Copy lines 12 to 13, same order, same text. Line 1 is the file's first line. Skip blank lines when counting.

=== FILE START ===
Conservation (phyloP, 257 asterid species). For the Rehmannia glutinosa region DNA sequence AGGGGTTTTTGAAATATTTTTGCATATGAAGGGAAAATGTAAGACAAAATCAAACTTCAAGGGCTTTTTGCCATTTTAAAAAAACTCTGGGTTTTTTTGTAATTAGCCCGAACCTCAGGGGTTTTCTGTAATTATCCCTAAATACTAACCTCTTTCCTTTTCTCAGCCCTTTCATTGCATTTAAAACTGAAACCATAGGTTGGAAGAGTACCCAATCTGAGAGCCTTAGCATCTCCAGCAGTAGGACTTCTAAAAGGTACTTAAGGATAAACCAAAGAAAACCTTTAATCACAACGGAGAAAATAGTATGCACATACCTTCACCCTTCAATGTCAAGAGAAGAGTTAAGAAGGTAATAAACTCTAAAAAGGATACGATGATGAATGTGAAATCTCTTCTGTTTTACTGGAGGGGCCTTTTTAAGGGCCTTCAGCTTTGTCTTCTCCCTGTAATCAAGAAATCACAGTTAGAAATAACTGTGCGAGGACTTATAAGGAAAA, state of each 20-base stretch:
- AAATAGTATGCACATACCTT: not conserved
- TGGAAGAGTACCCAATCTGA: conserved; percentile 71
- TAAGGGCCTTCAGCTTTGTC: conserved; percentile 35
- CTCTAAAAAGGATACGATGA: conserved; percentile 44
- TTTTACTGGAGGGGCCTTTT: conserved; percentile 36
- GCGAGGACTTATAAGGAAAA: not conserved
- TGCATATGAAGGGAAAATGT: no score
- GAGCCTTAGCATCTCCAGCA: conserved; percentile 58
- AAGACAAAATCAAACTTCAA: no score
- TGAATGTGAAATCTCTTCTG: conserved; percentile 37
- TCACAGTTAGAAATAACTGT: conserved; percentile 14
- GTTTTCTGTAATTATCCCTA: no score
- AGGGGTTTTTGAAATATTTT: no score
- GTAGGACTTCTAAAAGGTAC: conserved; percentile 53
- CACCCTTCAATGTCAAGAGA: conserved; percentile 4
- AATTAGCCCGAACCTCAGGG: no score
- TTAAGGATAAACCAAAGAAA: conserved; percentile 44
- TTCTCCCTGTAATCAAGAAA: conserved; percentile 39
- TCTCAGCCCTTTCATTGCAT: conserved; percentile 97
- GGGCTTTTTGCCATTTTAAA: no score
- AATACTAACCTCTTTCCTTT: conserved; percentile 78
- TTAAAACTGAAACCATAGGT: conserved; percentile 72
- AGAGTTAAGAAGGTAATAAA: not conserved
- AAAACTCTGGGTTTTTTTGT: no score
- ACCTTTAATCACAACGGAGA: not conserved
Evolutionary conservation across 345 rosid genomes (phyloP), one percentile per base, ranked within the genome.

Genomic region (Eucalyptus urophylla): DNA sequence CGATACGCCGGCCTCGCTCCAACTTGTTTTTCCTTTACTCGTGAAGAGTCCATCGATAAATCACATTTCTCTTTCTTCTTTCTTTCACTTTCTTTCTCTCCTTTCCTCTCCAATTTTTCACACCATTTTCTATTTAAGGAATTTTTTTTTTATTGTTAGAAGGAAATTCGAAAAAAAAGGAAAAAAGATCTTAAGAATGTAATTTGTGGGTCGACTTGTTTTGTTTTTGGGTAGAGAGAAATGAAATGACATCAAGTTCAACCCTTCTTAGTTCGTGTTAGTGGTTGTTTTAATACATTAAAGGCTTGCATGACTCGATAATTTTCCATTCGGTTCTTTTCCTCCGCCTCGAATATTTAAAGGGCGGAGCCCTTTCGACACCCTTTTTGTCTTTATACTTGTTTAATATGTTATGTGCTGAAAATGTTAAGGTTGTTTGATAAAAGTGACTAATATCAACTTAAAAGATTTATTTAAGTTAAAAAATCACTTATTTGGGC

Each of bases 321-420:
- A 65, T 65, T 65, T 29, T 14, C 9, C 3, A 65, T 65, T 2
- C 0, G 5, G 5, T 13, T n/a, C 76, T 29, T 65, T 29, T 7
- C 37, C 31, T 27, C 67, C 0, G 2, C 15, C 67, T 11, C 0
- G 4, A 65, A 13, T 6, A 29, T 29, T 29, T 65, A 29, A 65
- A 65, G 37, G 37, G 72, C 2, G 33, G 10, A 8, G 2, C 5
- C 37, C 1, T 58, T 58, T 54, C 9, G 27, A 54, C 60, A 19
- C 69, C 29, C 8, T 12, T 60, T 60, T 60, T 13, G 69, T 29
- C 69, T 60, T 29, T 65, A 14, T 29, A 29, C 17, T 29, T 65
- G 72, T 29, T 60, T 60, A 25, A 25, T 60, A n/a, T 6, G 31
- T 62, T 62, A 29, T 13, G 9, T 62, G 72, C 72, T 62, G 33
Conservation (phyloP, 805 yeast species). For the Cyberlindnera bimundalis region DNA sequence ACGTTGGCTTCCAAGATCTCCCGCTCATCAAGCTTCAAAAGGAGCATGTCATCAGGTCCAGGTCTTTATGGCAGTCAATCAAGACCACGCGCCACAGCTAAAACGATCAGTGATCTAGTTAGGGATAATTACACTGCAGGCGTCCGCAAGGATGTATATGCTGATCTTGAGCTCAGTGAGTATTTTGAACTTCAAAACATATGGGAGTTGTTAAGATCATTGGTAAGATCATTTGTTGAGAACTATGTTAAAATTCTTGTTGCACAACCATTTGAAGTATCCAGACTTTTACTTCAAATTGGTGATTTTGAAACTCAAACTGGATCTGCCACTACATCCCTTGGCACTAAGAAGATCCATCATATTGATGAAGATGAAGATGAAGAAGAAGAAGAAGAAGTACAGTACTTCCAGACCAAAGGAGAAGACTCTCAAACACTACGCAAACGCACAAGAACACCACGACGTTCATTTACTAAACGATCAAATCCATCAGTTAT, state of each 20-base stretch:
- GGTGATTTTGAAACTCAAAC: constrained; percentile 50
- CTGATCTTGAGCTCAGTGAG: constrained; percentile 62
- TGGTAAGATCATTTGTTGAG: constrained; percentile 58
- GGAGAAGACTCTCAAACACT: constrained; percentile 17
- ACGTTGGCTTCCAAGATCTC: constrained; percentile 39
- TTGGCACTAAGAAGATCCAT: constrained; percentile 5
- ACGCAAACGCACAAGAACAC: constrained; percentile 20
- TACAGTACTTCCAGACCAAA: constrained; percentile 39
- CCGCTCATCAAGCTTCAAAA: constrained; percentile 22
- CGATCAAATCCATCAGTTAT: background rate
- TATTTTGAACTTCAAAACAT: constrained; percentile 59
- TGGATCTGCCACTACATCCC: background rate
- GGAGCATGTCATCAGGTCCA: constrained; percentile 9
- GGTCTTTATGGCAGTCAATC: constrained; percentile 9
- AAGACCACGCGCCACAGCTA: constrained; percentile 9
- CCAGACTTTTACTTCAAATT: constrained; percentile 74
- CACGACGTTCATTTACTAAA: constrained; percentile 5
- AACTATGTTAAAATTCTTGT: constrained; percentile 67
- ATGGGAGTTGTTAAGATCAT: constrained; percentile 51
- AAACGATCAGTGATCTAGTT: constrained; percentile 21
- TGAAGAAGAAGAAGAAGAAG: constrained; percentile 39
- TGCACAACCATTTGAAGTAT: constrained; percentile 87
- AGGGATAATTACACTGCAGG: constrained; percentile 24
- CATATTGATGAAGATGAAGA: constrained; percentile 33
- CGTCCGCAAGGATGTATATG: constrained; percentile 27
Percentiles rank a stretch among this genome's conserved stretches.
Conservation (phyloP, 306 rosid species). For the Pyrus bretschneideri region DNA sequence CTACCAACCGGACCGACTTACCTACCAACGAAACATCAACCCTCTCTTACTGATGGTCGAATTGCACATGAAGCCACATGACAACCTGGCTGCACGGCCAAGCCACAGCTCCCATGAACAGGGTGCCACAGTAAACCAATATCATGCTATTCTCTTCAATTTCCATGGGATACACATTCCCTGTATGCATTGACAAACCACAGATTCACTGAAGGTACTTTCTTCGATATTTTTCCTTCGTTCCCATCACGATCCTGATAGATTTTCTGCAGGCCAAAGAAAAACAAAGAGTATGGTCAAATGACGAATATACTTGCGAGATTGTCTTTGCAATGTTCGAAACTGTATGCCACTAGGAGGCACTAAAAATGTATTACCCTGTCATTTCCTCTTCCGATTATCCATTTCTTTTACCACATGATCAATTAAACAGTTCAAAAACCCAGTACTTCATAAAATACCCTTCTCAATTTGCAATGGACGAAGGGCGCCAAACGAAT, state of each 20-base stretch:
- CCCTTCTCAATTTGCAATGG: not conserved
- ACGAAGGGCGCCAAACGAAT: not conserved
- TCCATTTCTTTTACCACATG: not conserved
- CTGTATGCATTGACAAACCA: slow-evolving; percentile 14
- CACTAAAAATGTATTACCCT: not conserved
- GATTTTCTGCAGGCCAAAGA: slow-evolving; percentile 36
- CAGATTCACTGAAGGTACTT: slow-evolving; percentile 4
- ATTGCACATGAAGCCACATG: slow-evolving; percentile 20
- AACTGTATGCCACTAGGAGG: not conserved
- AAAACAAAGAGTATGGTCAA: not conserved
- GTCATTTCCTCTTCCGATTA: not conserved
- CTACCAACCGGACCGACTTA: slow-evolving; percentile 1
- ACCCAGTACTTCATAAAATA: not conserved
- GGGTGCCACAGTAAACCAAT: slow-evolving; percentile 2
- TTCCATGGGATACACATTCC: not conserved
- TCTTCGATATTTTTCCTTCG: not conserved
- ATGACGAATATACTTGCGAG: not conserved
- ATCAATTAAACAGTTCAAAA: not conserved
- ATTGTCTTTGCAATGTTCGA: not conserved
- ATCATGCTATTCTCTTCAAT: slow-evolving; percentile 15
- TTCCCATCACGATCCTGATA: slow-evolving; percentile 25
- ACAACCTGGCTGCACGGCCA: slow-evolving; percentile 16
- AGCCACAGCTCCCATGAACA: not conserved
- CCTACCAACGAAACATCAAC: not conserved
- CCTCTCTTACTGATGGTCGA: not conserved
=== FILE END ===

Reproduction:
- TCACAGTTAGAAATAACTGT: conserved; percentile 14
- GTTTTCTGTAATTATCCCTA: no score